refused to ratify the suspension. General Grant then resigned, and Mr.
Stanton resumed the duties of his office. The President removed him and
appointed Lorenzo Thomas, Adjutant-General of the Army, Secretary of War
_ad interim_. The Senate declared this act illegal, and Mr. Stanton
refused to comply, and notified the Speaker of the House. On February
24, 1868, the House of Representatives resolved to impeach the
President, and on March 2 and 3 articles of impeachment were agreed upon
by the House of Representatives, and on the 4th were presented to the
Senate. The trial began on March 30. May 16 the test vote was had;
thirty-five Senators voted for conviction and nineteen for acquittal. A
change of one vote would have carried conviction. A verdict of acquittal
was entered, and the Senate sitting as a court of impeachment adjourned
_sine die_. After the expiration of his term the ex-President
returned to Tennessee. Was a candidate for the United States Senate, but
was defeated. In 1872 was an unsuccessful candidate for Congressman from
the State at large. In January, 1875, was elected to the United States
Senate, and took his seat at the extra session of that year. Shortly
after the session began made a speech which was a skillful but bitter
attack upon President Grant. While visiting his daughter near
Elizabethton, in Carter County, Tenn., was stricken with paralysis July
30, 1875, and died the following day. He was buried at Greeneville, Tenn.

INAUGURAL ADDRESS.

[From the Sunday Morning Chronicle, Washington, April 16, 1865, and
The Sun, Baltimore, April 17, 1865.]

GENTLEMEN: I must be permitted to say that I have been almost
overwhelmed by the announcement of the sad event which has so recently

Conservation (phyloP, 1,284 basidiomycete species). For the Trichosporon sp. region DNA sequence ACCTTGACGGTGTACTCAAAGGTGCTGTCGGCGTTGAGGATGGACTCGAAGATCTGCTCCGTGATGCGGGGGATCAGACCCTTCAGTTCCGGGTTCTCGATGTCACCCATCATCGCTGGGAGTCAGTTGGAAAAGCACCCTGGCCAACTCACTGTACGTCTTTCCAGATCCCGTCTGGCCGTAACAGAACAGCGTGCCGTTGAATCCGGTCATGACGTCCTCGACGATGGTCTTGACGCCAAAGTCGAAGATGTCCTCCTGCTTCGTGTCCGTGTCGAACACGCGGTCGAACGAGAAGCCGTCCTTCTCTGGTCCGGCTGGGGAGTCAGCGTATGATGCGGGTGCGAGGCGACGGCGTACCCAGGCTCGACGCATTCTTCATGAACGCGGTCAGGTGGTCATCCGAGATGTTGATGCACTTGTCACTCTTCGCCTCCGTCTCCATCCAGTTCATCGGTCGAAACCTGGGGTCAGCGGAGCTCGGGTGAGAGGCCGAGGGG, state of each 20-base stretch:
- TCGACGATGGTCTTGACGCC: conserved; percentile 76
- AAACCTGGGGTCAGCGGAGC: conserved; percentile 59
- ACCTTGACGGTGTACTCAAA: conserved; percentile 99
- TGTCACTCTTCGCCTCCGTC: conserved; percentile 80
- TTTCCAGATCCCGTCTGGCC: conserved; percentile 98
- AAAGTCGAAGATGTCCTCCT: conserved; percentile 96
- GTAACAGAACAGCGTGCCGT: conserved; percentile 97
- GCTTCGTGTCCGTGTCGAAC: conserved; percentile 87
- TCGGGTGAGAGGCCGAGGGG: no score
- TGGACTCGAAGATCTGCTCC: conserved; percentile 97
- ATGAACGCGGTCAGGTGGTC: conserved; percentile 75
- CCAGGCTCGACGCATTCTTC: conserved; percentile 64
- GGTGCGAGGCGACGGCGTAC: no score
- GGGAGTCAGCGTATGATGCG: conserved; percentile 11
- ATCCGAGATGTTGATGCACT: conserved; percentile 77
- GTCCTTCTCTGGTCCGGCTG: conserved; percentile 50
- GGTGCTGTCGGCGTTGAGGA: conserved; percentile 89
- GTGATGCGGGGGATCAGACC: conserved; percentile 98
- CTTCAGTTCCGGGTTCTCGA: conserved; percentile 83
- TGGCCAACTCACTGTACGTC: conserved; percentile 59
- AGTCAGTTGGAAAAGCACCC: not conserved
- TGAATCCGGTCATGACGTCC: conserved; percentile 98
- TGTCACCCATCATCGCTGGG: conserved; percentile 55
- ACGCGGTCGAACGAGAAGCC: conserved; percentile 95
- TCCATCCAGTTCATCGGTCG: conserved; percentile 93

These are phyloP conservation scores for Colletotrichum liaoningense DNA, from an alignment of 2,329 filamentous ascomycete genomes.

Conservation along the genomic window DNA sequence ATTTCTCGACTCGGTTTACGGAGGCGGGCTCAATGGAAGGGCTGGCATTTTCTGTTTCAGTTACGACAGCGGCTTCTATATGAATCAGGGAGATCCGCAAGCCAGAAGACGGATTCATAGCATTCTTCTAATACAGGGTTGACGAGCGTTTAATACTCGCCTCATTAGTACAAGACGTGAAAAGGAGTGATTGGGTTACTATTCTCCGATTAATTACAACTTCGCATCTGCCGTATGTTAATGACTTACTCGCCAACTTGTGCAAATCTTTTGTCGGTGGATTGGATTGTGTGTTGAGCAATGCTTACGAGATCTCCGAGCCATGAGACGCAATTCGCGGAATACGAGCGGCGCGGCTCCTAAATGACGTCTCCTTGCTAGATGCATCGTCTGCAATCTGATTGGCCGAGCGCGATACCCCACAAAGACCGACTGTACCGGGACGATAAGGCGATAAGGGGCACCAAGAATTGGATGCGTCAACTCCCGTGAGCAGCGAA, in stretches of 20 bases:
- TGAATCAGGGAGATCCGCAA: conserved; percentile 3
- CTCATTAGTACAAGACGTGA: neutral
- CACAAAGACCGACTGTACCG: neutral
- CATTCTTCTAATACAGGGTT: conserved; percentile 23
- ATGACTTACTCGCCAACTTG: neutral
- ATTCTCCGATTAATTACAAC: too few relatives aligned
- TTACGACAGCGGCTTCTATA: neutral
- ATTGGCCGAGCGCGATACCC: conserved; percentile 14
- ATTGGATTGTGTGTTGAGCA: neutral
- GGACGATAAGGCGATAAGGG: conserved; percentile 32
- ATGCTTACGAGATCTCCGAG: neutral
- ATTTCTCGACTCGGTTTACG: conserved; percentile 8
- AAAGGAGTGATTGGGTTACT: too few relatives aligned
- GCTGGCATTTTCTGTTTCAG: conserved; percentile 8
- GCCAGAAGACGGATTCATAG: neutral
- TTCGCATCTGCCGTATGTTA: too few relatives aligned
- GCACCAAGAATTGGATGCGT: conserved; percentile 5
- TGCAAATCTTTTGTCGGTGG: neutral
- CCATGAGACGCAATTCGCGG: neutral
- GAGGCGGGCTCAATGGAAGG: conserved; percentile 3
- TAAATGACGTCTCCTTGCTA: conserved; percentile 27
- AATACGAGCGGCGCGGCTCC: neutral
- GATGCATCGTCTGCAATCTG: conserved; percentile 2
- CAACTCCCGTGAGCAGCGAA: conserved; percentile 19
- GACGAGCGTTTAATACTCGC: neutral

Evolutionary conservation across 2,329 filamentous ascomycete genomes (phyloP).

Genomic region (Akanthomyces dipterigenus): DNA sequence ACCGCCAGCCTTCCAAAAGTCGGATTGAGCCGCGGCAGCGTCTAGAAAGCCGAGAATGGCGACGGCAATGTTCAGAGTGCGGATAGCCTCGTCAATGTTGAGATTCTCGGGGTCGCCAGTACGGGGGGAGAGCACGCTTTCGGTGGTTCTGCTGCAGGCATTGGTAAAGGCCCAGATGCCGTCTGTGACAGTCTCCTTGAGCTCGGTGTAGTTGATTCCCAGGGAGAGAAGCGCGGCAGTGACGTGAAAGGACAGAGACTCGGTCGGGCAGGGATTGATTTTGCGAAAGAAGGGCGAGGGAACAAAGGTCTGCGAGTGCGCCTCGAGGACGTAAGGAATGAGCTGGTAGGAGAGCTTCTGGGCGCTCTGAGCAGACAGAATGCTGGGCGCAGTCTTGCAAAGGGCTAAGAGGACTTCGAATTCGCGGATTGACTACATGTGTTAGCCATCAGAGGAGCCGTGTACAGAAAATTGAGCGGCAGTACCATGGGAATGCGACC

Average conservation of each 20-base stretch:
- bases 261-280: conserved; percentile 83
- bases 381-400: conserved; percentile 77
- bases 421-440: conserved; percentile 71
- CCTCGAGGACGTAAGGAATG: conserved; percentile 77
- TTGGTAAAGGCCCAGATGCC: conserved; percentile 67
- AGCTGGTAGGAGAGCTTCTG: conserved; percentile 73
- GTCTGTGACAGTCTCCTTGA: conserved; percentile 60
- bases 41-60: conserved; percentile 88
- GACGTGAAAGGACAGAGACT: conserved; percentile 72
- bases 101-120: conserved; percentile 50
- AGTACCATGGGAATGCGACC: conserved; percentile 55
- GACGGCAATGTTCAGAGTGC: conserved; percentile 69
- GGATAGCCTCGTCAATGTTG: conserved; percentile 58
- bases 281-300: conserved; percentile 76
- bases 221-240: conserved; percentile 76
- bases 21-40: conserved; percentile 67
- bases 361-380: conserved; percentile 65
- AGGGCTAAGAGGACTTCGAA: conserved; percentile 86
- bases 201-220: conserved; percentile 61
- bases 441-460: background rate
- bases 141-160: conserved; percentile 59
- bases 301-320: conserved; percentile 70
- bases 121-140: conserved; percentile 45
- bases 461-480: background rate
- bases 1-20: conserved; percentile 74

occurred. I feel incompetent to perform duties so important and
responsible as those which have been so unexpectedly thrown upon me.
As to an indication of any policy which may be pursued by me in the
administration of the Government, I have to say that that must be left
for development as the Administration progresses. The message or
declaration must be made by the acts as they transpire. The only
assurance that I can now give of the future is reference to the past.
The course which I have taken in the past in connection with this
rebellion must be regarded as a guaranty of the future. My past public
life, which has been long and laborious, has been founded, as I in good
conscience believe, upon a great principle of right, which lies at the
basis of all things. The best energies of my life have been spent in
endeavoring to establish and perpetuate the principles of free
government, and I believe that the Government in passing through its
present perils will settle down upon principles consonant with popular
rights more permanent and enduring than heretofore. I must be permitted